1. The disinclination to distrust one’s partner in language, for this seems implicated in the idea that the reciprocity is to be idealized, that it actually does not exist in the ideal form assumed.
    2. The narcissistic tendency, as part of the superstitious ‘blind trust’, to equate one’s idiolect with the language as commonly spoken (Saussure’s synchronic aspect of language). It amounts to a prejudice in favour of one’s own interpretation, the anarchist error.
    3. The disinclination to disturb existing structures of trust, loyalty, obedience in whatever group one is, whether political, religious, or of the dominant scientific ‘tradition’ of one’s day.
    4. From ‘authority’s’ point of view the tendency to see mismatches to the public interpretation always as disloyalty, treason, etc., the authoritarian error.

 

    1. The tendency to consider all adjustments only permissible from established figures, whether those of the authority recognizes or those the anarchic periphery does.
    2. To be in favour of strict logic, agreed objectivity, familiar categorizations, tested criteria, etc.— to the exclusion of all unexpected adjustments.
    3. The failure of love in not being prepared for possible deep-seated disagreement, in not realizing that conflict is an inescapable risk in the language-game— furthermore, especially when a disagreement has not been consciously planned by one’s interlocutor.

Now these are suggested reasons why the insight has been ignored, but there may be more.

The prejudice against it revealed itself in unconscious resistance in the academic world. Take Fritz Mauthner’s case; he found that he was unable to progress in promotion because of his views. Or that of Roy Wood Sellars, who, late in life, spoke of his disappointment that his ‘Critical Realism’ awoke no response in the philosophical community at large; he confessed that he ‘did not know why’ (Wood Sellars 1970, 141). F. C. S. Schiller, finding himself sidelined by the fashionable philosophers of his time (the 1920’s and 30’s), retired from Oxford to the United States where he hoped his championship of William James and his consequent critique of linguistic philosophy would be more warmly received. The linguist Sir Alan Gardiner, having stated what was in effect a Schutzian analysis of the speech situation, confessed himself wary of current philosophical criticism and held back from pursuing his insight further (Gardiner 1932, 81). George Steiner’s remarkable book After Babel(1998), in which he examined the notion of the Idiolect, has not received from mainline philosophers the attention it deserves.

The false hint of relativism and solipsism keeps possible opponents away —though one can hardly call them ‘opponents’ as they never seriously do any opposing. The slightest of inquiries, though, would have unearthed the plain fact that, since, within the theory, ‘selves’ are just as much continually corrigible as any other ‘entity’, they fall within the risk that human faith brings with it. Accusations of relativism and solipsism, therefore, pass this theory by, as does that of ‘postmodernism’, which is believed to wrap up these vices in impenetrable jargon— this charge can hardly be levelled at Wilhelm von Humboldt or William James.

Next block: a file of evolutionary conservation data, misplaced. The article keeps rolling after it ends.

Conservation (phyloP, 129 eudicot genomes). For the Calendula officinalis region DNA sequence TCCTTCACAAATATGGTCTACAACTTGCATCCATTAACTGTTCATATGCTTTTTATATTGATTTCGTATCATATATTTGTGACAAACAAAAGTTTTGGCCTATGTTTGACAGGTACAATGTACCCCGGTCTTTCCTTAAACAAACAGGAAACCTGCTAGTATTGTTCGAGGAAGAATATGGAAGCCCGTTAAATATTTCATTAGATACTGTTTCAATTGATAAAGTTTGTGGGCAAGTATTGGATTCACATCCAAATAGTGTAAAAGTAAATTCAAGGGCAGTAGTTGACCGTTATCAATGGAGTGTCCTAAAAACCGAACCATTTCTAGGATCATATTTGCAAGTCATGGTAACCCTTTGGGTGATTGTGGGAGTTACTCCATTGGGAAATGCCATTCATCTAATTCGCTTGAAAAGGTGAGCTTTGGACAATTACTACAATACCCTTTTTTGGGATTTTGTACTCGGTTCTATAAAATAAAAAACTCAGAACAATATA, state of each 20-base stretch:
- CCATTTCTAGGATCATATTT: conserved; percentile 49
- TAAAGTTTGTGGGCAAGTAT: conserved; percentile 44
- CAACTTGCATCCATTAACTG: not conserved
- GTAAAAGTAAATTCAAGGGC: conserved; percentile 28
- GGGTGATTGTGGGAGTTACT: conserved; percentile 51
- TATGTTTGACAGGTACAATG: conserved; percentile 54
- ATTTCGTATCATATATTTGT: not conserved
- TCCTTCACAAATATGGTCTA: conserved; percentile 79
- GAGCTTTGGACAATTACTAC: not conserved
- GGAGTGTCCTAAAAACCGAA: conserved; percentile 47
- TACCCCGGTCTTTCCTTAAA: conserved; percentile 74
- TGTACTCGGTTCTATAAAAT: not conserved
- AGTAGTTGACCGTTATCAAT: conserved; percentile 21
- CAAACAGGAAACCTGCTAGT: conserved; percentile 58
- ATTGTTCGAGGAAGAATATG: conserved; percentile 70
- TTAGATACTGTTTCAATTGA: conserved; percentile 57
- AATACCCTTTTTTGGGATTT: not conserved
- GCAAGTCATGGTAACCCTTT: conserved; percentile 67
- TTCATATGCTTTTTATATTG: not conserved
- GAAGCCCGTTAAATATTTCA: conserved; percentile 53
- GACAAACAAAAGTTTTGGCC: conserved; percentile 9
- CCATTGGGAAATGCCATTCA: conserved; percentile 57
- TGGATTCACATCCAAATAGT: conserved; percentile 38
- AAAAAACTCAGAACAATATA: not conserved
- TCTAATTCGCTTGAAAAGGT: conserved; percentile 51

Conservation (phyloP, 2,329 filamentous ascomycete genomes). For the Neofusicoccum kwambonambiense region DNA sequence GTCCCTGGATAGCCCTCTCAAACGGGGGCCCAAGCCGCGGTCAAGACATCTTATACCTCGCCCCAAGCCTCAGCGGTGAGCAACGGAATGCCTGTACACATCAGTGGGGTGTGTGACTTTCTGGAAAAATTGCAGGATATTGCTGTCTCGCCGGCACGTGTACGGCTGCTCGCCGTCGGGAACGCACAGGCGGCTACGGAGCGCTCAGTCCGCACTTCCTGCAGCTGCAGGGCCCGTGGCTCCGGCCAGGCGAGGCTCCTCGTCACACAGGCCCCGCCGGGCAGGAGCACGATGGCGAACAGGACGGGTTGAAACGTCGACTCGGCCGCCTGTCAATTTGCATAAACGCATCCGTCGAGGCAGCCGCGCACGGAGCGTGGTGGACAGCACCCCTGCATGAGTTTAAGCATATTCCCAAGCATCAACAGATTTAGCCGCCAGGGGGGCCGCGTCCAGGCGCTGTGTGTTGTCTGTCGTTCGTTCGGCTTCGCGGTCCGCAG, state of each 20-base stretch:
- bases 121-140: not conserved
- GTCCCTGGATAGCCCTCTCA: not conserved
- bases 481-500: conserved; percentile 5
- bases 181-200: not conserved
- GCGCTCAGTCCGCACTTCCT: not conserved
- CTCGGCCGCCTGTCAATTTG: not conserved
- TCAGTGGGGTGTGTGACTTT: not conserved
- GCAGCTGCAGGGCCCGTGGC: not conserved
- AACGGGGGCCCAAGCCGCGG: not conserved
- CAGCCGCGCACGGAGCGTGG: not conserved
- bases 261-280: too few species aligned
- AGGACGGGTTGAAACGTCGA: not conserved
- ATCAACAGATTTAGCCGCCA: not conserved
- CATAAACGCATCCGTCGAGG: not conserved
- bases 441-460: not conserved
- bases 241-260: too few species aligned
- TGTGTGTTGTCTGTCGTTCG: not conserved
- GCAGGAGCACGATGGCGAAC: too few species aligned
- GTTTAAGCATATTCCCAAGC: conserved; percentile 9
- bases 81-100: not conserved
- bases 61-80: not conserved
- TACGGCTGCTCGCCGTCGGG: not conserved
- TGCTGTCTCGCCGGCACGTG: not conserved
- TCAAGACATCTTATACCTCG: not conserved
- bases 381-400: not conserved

What is extraordinary is the fact that no arguments have been produced to subject the Idealization of Reciprocity claim to careful refutation. The ignoring is so powerful it ignores its own operation. A critic would also have had to cross disciplinary boundaries to create a satisfactory opposing case, and, in academia, there are career obstacles to doing that, especially between philosophy and anthropology.

(Step 8) The Scope and Simplicity of the Theory

The fact that the discussion must cross-disciplinary boundaries is a positive feature of the theory, for it testifies to its scope, and scope is one of the common characteristics of a good theory, as issimplicity.

(8a) Scope

Let us first indicate the scope and fertility of the theory. This is no place to display all of the riddles would solve outright; a quick list must suffice. The light it sheds on language is one of these: it is a proposal which leads to a defensible account of the origin of language (with help from the anthropologist Gregory Bateson [Bateson, 1980, Wright 2008]. The fact that a wish to inquire into the origin of language used to be regarded in linguistics as naïve, even cranky, is further evidence of the prejudicial fear). At the same time it offers a novel view of logic, rhetoric and grammar, offering an explanation of the Synchronic/Diachronic distinction, of predication, of the nature of the Joke, the Story and the Trope, and such conundrums as the Ship of Theseus and the Cretan Liar (Bateson, 1978: 79-81; Wright 1976, 2005, 2011).

Outside language there is the placing of human faith as the basis of religion and patriotism, and, highly politically relevant at this juncture in history, as it accounts for the source of fundamentalisms of all kinds (which are not ‘faiths’ at all but superstitions); it also demonstrates that the so-called ‘secular’ can have faith at its heart. All tyrants, all totalitarian oppressors, all dictators. religious or political, are thus superstitious: a proper faith is open to adjustment. It should be deserving of some astonishment that the source of so much oppression, from bullying at school to genocide between social groups, can be traced to a misconstrual of a linguistic requirement in communication.